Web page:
Quickies

Skepchick Quickies 6.18

Amanda

Amanda is a science grad student in Boston whose favorite pastimes are having friendly debates and running amok.

Related Articles

11 Comments

  1. Often, those waiting sat in meditation near Amma, or strolled at the back of the conference room, where booths offered everything from free pamphlets on Amma’s teachings to $54 socks worn by the guru to saris she also has worn, some bringing in “at least a few thousand dollars,” according to a saleswoman.

    Chest Hug marketing. Its not a bad scheme – although I admit it would work better with a younger sexier saint. She needs to start franchising to the younger set.

  2. Its a little difficult with these Indian gurus.
    On the one hand I think they do some cool humanitarian work that I agree with… but on the other they are really opening up the door to New Age woo, and postmodernist thinking.

    I mean from what I can see, she doesn’t actively promote woo, apart from prayer perhaps, and I guess I can accept that in small doses anyway, but I am a little wary of the community around her.

    What do people think about the Indian yoga type gurus?
    I am never quite sure how I feel about it tbh.
    I guess I probably wouldn’t actively endorse them but I don’t have any particular problems with their teachings, since they are usually really mild and open. And It all seems very agreeable, fluffy and nice.
    The only problem is that I guess a lot of people get a bit unhelpfully mystical once they get into this.

  3. @Agranulocytosis: If you are selling your socks for $54 dollars, one can infer that she is selling woo. Why pay $54 unless you think there is some special “force” associated with the sock.

    I think the Yoga exercise has been shown to be very beneficial physically. As well as meditation for controlling stress.
    I believe the Kama Sutra is another form of Yoga and is of course quite…entertaining and educational.
    Whether those things promote enlightenment – that is doubtful.

  4. @Agranulocytosis: I have no problems with Yoga in and of itself — it’s good exercise, and promotes relaxation and calm. In our over-worked, under-exercised society, that’s not a bad thing.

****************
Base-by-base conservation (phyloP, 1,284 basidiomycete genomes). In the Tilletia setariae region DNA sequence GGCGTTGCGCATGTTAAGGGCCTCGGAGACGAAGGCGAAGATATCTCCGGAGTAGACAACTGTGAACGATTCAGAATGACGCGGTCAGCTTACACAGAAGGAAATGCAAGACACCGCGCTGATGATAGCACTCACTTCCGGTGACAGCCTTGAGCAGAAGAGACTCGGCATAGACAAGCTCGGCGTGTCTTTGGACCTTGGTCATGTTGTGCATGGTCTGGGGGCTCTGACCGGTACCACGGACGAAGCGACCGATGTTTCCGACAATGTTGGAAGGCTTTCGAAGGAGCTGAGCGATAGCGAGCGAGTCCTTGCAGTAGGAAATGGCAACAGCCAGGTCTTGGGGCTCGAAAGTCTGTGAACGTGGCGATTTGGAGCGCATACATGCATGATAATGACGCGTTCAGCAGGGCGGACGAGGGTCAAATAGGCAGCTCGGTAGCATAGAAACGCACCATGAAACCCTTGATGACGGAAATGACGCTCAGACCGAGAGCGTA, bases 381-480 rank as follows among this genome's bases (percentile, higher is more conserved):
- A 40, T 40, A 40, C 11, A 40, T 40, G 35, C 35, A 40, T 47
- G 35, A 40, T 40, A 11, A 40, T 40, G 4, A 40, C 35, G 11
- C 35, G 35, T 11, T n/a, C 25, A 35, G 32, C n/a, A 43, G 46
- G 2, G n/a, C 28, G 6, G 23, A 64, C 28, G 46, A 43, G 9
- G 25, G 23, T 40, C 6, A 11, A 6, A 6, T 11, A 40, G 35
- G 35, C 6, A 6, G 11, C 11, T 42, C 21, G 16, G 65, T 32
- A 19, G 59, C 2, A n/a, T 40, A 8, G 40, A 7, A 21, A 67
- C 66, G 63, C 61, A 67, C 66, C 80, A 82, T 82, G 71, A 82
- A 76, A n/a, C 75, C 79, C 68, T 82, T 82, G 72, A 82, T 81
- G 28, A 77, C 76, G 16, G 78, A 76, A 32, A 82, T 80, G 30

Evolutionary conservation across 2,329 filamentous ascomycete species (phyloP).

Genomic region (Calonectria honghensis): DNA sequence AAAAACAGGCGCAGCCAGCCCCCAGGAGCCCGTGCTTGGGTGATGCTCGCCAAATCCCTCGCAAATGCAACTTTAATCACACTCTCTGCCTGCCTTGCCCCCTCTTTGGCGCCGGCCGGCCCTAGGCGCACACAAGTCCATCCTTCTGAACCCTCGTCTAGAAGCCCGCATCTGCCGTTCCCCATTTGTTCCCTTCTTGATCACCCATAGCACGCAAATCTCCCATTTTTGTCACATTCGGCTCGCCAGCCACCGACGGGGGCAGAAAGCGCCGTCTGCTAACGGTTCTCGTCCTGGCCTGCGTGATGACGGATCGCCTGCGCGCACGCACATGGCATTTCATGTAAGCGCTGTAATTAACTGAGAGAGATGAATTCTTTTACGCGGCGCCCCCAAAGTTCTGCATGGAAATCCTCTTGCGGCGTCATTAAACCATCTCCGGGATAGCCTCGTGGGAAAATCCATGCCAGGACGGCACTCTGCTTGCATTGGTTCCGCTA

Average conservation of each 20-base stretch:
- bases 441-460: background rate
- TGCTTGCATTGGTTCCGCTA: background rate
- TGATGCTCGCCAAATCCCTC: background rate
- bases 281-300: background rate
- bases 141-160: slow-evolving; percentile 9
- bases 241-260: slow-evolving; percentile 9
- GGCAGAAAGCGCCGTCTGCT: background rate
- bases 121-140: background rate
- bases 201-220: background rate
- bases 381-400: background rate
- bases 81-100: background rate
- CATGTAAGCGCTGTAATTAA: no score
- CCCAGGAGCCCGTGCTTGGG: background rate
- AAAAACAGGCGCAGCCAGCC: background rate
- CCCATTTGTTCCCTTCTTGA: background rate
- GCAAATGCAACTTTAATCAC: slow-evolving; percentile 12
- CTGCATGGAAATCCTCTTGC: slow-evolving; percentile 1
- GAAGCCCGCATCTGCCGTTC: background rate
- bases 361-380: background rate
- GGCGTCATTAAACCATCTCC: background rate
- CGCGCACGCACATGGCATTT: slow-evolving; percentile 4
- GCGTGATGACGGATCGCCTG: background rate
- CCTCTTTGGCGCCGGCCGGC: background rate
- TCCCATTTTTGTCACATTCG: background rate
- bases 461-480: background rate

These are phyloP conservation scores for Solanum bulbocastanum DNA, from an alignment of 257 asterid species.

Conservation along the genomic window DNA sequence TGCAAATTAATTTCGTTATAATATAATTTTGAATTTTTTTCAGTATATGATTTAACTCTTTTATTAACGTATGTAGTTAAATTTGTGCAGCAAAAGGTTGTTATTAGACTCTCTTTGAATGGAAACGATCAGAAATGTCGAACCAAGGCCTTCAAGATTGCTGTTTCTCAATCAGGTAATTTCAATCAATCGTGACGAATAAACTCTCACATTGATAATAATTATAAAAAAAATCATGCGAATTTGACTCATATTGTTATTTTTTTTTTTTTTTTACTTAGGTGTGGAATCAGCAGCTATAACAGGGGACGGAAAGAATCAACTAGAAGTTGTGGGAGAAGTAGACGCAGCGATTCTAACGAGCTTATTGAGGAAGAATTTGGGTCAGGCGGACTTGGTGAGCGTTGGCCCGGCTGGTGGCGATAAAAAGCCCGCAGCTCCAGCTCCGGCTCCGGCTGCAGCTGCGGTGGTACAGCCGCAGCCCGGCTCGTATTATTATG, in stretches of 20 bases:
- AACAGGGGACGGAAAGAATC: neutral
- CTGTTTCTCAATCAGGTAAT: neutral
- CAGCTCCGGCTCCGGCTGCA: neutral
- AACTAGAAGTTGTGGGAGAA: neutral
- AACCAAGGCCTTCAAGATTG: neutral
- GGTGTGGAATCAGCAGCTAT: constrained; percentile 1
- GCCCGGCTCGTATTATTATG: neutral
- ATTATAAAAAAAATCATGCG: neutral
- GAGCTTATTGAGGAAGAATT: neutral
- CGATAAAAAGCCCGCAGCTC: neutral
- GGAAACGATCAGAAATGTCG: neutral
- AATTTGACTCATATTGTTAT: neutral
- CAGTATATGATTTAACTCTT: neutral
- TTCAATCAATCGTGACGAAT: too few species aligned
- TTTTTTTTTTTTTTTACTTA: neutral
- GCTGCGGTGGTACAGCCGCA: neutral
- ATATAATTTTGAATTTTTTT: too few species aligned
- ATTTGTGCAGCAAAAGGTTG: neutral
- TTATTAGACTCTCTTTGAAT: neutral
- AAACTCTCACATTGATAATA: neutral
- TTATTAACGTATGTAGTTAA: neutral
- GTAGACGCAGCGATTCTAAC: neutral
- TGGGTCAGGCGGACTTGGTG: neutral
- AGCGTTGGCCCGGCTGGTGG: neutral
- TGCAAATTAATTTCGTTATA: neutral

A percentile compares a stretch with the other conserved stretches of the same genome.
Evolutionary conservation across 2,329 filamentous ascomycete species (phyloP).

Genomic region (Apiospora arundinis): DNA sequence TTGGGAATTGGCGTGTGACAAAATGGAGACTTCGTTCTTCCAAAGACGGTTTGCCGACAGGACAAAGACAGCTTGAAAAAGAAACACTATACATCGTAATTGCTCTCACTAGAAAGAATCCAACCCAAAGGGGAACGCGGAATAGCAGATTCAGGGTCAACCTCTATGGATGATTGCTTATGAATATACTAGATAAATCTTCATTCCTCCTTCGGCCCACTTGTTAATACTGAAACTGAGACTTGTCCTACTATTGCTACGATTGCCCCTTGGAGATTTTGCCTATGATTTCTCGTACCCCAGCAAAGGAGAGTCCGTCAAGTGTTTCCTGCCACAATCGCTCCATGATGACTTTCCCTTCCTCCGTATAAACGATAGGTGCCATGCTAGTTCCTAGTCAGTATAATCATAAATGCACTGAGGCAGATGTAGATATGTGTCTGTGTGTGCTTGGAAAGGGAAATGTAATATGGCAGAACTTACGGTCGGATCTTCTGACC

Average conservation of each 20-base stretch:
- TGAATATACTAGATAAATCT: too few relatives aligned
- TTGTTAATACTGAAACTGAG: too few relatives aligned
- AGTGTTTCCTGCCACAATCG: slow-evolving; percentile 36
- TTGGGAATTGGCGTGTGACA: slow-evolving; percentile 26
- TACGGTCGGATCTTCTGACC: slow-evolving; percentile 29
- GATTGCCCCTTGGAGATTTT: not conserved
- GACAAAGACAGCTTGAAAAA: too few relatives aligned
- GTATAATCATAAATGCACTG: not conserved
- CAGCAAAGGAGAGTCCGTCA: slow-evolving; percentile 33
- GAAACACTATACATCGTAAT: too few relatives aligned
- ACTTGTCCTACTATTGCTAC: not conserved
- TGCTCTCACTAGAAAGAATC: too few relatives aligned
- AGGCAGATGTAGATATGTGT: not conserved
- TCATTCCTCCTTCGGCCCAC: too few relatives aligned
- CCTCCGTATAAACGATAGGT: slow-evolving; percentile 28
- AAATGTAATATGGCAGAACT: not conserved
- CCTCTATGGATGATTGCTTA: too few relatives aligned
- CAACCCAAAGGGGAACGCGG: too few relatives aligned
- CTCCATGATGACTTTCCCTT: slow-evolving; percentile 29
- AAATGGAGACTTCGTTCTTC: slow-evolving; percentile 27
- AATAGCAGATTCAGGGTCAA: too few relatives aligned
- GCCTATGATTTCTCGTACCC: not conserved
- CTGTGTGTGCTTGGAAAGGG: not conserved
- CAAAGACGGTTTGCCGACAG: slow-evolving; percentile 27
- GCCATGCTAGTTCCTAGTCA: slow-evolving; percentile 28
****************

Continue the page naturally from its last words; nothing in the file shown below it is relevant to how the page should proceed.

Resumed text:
I can’t stand actually participating, though, because the spirituality woo is so very heavy handed a lot of the time. (Well, that and I get bored.) And, it usually branches off into more obnoxious and dangerous woo, like homeopathy and whatnot. That’s when it goes from “slightly obnoxious hippy talk” to “stupid”.

  5. @Non Believer:

    Well, you could see the sock thing as a way of getting donations for her schools or something, since people just have an inherent fascination with touching. So it might be similair to somebody famous signing a DVD. People just want it because it was in contact with somebody they admire.
    I haven’t read anything that suggests that they are supposed to have special powers. Then again I didn’t pay a lot attention.

    As for Yoga. Meh, I don’t know. I am slightly biased here, due to people in my family who are really into it.
    I have met some Indian Swamis when I was a teen in Germany, and the whole thing was rather woo.

    I mean it was also very pleasant and harmless for the most part, but a certain family member just inevitably started talking about “flying” and stopping your own heart with the power of meditation etc.
    So I am quite suspicious.

    I think it’s a bit of a grey area though, since the woo component is not necessarily the focus.

  6. @marilove: if you want yoga without the preaching, check out anusara. i can’t assure you every teacher stays off the religious stuff, but my experience is that most use it as only window dressing and the yoga is just about the forms and alignment.

    @Amanda if you get that t-shirt made, please share!!

Leave a Reply

You May Also Enjoy

Close
Close